As a second key element to improving sustainability, P&G have created a Life Cycle Assessment thinking strategy (Figure 7) where they follow the whole process of manufacturing which started from purchasing raw materials to delivering goods to the end costumer, so they observe each step of the process (product life cycle) and they try to reduce its environmental impact by using new technologies.

We will take as an example the product Ariel which is a laundry detergent, P&G Life Cycle Assessment showed that once using the product by the end user in heating wash water it is consuming lots of energy comparing to all the other steps in the product life cycle. Therefore they have concentrated all their researches on this step in order to apply sustainability, so they have invented a preparation for this product to be used in cold water in order to avoid heat water when using it.

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Figure 7: Life Cycle Assessment

On the other hand, changing the formulation in some items might be a solution for improving sustainability, yet P&G have found a new tactic which consists of making some changes on the package of the item in order to meet sustainability requirements.

Innovative design is applied to their products as well as their packaging. So P&G begun working on reducing the packing of the products since at the first phase it will reduce the energy waste to create a big package, and second it will reduce the shipping cost and space; in addition they have worked with suppliers that provide renewable packages such as sustainable sugarcane-derived plastic, Bamboo, and Bulrush. Furthermore, their new strategy for 2012 is to create packages 100% free of Polyvinyl Chloride (PVC) and which is a big challenge to replace it by another affordable material, knowing that nowadays PVC is used in around 1.5% of their product packaging.

In Gillette product for example, P&G have partnered with Be Green Packaging a modeled fiber supplier which offered advanced packages with reduced plastic for all Gillette products packages, the concept here is doing more with less.

2. Operations

Procter & Gamble focused on their supply chain operations in its all phases to include not only their factories, but also suppliers' engagement, and logistics operations in order to improve their environmental profile.

When manufacturing products, P&G's concerns are to reduce waste of water, energy, and CO2 emissions; therefore they have pushed all their manufacturing plants to use sustainable features such as energy-efficient systems, special and environmental friendly lighting equipment, solar and wind power energy.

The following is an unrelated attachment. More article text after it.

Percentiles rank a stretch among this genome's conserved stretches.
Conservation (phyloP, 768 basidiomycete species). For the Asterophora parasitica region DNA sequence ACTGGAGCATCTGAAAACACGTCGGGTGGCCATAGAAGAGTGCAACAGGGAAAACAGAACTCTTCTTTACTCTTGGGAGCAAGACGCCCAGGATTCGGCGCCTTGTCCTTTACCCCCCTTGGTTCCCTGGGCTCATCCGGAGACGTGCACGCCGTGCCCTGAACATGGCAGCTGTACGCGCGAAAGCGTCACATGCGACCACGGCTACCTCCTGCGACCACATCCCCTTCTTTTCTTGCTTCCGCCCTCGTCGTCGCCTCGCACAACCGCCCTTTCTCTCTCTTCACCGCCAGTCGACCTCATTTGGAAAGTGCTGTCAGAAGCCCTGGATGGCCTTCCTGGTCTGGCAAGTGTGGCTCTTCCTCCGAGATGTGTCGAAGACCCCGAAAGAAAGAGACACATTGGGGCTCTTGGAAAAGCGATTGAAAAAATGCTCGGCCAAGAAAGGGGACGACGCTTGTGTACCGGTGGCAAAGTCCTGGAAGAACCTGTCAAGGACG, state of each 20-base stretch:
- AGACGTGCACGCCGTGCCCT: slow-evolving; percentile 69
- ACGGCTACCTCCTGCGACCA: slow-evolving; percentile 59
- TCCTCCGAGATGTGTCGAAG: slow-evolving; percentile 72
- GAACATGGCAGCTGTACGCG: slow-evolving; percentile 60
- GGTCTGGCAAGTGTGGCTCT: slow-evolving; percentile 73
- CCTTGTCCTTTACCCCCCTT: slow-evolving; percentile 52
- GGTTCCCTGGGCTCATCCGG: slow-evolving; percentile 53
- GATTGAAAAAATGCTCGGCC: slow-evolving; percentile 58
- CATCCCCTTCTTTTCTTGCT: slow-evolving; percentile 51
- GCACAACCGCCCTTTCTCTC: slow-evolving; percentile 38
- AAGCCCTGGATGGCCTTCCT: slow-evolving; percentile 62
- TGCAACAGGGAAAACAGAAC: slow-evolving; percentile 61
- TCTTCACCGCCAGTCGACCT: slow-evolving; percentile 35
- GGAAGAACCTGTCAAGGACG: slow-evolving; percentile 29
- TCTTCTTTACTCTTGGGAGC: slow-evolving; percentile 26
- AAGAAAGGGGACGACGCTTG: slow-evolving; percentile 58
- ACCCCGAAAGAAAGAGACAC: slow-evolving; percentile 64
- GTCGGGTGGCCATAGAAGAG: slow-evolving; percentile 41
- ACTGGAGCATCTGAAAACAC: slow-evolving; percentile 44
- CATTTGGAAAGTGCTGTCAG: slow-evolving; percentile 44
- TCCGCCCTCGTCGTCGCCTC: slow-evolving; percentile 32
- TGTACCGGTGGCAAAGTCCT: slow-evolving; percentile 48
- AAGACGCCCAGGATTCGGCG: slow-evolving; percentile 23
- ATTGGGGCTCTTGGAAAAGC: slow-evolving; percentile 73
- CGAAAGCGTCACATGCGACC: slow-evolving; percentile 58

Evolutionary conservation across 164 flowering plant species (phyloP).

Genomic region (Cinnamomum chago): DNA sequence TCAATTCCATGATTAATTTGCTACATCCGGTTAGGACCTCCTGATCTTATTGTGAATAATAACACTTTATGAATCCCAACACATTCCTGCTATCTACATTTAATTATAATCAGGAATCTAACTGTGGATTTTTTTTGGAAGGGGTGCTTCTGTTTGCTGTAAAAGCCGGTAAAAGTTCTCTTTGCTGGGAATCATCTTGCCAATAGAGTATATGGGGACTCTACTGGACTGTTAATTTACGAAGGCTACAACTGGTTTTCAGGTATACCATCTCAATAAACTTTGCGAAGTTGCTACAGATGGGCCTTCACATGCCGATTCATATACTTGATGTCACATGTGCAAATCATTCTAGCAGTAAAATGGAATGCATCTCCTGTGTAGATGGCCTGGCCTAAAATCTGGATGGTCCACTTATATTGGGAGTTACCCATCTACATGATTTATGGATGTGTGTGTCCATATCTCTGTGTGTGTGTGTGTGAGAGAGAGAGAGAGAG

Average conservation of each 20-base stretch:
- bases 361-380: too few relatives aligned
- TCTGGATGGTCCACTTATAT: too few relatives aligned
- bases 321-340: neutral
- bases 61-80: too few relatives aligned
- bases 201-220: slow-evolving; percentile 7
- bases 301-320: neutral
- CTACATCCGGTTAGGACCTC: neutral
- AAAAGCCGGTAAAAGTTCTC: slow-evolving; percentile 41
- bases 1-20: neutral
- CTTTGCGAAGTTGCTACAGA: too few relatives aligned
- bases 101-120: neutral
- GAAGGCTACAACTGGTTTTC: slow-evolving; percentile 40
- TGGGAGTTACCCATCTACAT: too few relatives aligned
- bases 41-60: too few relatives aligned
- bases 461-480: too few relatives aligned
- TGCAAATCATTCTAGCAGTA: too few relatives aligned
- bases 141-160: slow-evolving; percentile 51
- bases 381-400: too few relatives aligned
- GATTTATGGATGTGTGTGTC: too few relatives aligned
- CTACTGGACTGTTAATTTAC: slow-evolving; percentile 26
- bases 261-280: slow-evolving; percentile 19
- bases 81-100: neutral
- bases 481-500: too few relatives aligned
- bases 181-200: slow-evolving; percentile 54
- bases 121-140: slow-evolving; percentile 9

When delivering the final product, P&G aims to select the most efficient transportation mode in compliance with the customer need of products, and the cost to be paid. They have aimed as well to remove additional costs and delays in loading and unloading goods along with empty returns for containers and trucks.

In May 2010, P&G have launched the Supplier Environmental Scorecard that targets to rate and improve the environmental assessment of their suppliers.

3. Social Responsibility

Social responsibility explains P&G goal to invest in the future generations and to improve their lives even in the countries where they do not operate.

So we will state below the main acts where P&G act socially responsible.

Live, Learn and Thrive is P&G's corporate cause, which concentrates on assuring education and developing life skills for children in need. Since 2007, P&G has improved the lives of over 315 million children. This cause varies based on the need of each country citizens, in Africa for example people are in need of secured hygiene life like nontoxic water, and medicaments; yet Asian and Latin people seek for educational opportunities etc…

As a part of P&G mission, employees around the world volunteer to share their beliefs, operational knowledge, and skills with children or youth in need, adding to this buying some materials that will help improving life for those people, therefore millions of US dollars are donated by employees for this purpose.